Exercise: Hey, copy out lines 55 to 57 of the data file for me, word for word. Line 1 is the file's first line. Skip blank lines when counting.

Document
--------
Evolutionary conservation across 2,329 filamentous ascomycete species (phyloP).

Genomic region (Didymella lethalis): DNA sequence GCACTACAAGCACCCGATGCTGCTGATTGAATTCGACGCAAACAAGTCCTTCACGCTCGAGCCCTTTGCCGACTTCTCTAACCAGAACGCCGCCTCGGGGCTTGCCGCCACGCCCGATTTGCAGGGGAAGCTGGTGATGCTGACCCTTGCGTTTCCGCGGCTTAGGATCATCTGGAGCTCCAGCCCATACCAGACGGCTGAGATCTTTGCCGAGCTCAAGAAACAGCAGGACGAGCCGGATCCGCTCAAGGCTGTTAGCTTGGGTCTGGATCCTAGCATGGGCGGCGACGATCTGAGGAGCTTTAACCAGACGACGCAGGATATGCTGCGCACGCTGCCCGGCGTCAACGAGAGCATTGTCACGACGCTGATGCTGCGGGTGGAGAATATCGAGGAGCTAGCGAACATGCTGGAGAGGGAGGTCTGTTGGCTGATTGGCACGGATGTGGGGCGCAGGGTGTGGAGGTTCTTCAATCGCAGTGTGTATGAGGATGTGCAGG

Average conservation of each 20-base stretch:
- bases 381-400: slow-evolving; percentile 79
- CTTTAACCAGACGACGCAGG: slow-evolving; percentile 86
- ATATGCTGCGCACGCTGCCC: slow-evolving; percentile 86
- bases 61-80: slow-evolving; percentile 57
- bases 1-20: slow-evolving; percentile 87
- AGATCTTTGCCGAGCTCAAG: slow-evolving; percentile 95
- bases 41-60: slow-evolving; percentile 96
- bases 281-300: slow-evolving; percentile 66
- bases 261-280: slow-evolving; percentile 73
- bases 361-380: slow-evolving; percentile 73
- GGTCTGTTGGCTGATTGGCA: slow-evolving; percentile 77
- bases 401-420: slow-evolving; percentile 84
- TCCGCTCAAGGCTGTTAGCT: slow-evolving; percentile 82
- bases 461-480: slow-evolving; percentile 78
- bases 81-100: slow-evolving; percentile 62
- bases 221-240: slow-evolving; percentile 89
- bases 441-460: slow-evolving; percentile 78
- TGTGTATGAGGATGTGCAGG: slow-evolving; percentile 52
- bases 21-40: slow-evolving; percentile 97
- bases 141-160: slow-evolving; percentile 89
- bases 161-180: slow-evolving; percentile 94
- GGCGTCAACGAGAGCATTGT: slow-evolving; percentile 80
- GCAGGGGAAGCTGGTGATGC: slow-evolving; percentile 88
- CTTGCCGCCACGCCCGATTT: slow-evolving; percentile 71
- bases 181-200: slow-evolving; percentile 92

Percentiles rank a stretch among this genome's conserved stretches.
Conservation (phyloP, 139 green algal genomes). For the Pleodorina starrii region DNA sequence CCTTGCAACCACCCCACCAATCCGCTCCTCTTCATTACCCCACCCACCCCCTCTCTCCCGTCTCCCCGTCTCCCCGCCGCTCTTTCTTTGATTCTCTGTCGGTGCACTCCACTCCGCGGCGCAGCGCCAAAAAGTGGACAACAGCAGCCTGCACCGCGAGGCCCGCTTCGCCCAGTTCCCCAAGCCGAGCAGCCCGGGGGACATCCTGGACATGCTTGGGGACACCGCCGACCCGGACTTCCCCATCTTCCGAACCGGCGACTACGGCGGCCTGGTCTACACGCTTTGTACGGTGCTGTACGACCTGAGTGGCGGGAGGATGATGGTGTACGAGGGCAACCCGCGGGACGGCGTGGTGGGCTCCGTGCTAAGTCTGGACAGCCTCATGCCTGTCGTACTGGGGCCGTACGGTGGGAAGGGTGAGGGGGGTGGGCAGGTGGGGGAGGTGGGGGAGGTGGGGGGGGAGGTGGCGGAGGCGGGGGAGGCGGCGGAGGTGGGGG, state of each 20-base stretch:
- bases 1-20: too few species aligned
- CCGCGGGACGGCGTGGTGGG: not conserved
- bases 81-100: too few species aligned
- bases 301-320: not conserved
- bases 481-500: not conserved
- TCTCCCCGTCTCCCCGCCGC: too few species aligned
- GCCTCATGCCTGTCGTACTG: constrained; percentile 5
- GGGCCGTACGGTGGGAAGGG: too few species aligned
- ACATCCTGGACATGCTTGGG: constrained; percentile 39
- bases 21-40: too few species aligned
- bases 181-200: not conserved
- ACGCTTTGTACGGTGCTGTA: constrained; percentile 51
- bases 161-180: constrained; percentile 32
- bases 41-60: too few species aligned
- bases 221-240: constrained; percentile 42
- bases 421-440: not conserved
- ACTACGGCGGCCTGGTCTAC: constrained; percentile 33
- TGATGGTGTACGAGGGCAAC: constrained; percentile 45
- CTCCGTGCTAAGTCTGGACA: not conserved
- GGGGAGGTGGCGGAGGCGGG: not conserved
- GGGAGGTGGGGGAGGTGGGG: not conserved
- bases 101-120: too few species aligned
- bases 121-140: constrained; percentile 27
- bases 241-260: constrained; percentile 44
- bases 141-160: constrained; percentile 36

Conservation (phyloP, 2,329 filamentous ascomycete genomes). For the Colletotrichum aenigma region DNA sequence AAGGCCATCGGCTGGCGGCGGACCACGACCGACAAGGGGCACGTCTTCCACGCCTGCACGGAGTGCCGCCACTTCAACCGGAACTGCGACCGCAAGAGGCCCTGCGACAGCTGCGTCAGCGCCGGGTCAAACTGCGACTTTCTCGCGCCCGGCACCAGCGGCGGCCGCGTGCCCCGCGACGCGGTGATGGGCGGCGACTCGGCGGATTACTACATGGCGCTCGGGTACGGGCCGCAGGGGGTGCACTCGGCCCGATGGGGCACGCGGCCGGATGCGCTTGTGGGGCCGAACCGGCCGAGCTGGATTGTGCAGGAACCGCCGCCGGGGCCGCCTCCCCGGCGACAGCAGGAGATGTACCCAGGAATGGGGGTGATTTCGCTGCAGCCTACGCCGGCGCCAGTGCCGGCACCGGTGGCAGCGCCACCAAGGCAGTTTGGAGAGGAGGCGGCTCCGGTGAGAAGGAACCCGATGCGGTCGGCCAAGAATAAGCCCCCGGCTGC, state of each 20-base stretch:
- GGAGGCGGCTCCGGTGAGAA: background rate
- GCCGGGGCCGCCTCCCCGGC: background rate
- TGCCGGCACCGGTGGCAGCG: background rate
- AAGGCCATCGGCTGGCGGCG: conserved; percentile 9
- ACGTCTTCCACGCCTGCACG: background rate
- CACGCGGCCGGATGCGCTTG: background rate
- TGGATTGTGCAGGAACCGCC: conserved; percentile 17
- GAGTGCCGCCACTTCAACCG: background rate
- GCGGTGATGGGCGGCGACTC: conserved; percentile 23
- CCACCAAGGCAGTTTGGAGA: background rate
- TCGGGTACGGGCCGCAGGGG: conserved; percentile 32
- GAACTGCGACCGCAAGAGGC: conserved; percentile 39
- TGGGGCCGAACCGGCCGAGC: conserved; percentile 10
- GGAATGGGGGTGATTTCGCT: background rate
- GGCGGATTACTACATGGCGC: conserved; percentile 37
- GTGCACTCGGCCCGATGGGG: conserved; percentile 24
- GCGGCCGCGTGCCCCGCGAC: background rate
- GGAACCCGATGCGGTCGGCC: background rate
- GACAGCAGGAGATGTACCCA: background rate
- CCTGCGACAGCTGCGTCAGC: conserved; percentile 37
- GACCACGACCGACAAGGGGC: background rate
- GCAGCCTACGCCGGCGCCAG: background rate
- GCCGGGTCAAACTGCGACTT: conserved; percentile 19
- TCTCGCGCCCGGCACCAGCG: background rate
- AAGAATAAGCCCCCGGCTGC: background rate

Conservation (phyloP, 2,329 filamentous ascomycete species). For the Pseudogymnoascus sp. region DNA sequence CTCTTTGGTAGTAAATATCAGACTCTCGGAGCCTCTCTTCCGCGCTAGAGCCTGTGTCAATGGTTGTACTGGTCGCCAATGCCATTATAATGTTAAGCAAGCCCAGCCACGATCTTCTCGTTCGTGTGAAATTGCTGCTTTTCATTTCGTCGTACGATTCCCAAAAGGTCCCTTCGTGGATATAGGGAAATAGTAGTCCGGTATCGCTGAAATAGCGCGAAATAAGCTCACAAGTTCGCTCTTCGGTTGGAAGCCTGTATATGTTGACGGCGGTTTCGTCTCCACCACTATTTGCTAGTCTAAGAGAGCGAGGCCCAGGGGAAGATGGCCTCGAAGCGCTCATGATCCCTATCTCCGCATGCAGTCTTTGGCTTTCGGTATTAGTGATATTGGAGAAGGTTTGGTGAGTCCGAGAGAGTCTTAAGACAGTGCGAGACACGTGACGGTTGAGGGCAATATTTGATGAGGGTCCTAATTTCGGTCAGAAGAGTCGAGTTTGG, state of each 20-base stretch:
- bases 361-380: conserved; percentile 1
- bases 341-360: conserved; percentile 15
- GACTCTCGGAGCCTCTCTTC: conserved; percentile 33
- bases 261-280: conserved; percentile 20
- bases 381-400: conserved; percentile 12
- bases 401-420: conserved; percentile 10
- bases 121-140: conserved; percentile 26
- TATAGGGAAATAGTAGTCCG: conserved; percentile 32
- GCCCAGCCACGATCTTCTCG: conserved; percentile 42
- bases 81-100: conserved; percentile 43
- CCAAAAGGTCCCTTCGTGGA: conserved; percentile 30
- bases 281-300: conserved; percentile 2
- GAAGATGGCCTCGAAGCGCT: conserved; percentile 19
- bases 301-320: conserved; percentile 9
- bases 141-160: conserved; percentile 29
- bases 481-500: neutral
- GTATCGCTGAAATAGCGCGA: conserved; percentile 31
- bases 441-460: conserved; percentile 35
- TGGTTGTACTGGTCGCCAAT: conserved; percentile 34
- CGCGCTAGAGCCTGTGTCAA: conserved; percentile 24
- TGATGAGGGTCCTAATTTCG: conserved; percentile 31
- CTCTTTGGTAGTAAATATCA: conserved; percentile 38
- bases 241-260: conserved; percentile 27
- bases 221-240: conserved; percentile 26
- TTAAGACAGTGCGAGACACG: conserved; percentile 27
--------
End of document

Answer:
- bases 141-160: constrained; percentile 36

Conservation (phyloP, 2,329 filamentous ascomycete genomes). For the Colletotrichum aenigma region DNA sequence AAGGCCATCGGCTGGCGGCGGACCACGACCGACAAGGGGCACGTCTTCCACGCCTGCACGGAGTGCCGCCACTTCAACCGGAACTGCGACCGCAAGAGGCCCTGCGACAGCTGCGTCAGCGCCGGGTCAAACTGCGACTTTCTCGCGCCCGGCACCAGCGGCGGCCGCGTGCCCCGCGACGCGGTGATGGGCGGCGACTCGGCGGATTACTACATGGCGCTCGGGTACGGGCCGCAGGGGGTGCACTCGGCCCGATGGGGCACGCGGCCGGATGCGCTTGTGGGGCCGAACCGGCCGAGCTGGATTGTGCAGGAACCGCCGCCGGGGCCGCCTCCCCGGCGACAGCAGGAGATGTACCCAGGAATGGGGGTGATTTCGCTGCAGCCTACGCCGGCGCCAGTGCCGGCACCGGTGGCAGCGCCACCAAGGCAGTTTGGAGAGGAGGCGGCTCCGGTGAGAAGGAACCCGATGCGGTCGGCCAAGAATAAGCCCCCGGCTGC, state of each 20-base stretch:
- GGAGGCGGCTCCGGTGAGAA: background rate